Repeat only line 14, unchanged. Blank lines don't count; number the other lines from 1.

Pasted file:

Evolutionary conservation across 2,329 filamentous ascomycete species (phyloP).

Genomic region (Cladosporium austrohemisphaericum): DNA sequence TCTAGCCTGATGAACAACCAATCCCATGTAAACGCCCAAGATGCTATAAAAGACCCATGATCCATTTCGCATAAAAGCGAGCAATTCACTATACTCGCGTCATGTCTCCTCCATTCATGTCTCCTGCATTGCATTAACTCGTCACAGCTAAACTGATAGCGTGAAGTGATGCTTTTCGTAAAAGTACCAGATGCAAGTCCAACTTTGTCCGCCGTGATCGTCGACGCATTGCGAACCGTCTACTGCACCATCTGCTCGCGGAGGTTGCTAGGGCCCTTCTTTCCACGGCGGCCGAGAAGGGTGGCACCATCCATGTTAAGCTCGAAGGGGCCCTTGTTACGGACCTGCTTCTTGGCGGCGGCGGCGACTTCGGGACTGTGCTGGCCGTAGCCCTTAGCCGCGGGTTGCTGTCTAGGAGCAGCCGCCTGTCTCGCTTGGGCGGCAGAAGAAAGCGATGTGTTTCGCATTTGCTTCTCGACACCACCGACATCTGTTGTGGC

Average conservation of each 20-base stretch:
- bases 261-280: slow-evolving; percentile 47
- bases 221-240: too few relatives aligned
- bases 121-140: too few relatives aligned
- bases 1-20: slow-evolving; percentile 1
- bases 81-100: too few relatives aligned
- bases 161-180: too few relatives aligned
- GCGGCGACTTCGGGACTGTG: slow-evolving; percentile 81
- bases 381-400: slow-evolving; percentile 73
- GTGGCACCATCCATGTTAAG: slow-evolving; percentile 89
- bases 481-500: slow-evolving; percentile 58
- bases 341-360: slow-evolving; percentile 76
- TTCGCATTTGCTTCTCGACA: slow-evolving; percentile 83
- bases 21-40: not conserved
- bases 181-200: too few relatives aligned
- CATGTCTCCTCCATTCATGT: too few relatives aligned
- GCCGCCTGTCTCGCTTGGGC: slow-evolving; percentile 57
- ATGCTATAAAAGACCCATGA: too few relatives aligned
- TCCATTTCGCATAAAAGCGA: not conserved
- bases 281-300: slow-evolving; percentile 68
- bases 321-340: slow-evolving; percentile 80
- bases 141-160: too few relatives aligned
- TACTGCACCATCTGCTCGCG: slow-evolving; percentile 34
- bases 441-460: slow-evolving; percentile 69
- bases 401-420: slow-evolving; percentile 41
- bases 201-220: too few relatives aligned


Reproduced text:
- bases 341-360: slow-evolving; percentile 76